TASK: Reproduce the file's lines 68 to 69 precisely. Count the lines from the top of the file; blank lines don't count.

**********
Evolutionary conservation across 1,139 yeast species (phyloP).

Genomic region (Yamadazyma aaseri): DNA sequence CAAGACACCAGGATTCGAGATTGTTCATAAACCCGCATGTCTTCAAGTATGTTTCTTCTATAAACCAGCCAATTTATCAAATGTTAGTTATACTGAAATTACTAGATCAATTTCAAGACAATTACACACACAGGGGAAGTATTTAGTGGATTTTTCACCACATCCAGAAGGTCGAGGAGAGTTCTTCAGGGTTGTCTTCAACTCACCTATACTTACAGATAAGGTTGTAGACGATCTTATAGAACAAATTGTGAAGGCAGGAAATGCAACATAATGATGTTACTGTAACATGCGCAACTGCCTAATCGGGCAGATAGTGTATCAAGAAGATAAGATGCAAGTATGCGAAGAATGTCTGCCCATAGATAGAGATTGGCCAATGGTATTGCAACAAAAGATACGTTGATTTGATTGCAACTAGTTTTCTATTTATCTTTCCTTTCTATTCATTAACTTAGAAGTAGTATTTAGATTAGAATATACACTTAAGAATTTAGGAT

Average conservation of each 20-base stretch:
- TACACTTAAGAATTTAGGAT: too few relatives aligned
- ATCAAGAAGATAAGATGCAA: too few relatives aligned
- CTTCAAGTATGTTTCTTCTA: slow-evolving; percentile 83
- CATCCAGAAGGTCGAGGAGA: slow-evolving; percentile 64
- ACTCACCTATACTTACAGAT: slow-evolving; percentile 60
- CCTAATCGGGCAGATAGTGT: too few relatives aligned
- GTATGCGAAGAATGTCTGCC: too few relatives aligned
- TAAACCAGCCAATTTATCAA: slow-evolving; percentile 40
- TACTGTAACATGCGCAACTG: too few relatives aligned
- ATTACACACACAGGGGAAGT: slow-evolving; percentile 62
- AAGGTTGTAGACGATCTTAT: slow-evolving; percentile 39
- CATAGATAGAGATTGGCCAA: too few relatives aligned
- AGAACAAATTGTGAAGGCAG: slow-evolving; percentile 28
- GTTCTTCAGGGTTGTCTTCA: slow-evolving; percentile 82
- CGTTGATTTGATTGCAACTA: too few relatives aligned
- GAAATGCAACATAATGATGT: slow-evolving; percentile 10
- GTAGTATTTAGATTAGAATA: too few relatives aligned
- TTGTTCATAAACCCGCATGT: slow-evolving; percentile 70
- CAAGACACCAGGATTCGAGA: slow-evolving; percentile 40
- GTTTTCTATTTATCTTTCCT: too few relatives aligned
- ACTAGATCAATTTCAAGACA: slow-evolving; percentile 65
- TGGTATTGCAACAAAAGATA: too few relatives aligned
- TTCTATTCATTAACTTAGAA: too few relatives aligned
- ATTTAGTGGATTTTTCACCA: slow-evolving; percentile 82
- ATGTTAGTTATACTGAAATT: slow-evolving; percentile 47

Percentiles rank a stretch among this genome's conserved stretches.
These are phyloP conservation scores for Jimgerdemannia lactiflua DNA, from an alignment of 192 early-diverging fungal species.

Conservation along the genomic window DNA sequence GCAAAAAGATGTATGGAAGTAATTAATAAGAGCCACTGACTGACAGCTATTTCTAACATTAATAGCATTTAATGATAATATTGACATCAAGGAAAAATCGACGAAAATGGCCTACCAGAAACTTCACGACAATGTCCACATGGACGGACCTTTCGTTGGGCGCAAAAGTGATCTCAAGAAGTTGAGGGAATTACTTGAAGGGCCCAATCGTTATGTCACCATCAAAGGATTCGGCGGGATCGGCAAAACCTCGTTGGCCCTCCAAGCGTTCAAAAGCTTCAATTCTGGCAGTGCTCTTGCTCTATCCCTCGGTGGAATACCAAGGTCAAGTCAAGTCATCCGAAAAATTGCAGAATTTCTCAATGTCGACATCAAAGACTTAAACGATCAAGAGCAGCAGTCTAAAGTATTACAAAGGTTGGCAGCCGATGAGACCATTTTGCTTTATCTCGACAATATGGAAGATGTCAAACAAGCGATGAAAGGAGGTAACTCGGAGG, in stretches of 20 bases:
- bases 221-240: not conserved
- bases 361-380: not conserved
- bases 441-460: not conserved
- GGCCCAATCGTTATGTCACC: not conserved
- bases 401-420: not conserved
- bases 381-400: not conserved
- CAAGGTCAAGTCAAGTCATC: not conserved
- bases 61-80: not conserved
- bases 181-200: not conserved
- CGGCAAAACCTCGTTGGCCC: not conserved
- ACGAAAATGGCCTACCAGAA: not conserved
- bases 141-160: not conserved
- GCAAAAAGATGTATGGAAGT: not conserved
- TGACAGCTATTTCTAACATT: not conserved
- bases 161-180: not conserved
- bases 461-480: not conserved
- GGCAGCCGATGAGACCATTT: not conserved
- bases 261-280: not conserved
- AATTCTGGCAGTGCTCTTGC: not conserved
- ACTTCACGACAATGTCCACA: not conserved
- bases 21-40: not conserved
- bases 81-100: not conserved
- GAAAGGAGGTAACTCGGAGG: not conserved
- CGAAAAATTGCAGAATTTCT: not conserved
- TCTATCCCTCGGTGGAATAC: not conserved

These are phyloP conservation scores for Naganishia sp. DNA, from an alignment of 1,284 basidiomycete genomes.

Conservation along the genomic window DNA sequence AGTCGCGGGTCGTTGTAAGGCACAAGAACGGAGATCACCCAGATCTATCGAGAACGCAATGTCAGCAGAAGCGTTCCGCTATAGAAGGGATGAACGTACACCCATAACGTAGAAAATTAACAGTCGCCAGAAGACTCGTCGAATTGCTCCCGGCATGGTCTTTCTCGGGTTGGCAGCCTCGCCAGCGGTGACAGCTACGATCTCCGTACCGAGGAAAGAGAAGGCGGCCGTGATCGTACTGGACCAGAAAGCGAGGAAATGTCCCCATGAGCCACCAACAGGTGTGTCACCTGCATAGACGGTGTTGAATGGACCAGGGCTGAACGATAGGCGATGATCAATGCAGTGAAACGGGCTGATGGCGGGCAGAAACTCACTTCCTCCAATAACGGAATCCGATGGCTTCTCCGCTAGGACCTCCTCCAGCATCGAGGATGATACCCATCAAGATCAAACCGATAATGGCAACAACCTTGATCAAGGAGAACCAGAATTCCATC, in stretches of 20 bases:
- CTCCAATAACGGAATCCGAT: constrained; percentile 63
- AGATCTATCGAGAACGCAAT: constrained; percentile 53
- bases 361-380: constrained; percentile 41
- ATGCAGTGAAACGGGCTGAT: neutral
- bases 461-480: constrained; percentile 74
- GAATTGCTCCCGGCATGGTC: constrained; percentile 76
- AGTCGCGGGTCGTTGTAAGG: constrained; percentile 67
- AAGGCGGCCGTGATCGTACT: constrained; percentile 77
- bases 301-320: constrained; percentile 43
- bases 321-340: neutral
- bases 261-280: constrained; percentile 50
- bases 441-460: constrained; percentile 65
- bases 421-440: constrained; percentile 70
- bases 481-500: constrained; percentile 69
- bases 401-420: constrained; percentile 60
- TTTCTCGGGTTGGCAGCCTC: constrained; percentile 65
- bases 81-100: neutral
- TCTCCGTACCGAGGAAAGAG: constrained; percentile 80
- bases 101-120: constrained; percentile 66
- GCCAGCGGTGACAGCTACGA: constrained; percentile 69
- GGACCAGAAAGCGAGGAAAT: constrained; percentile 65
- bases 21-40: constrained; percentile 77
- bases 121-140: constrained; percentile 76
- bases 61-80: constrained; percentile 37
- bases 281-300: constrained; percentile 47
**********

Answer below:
- bases 321-340: neutral
- bases 261-280: constrained; percentile 50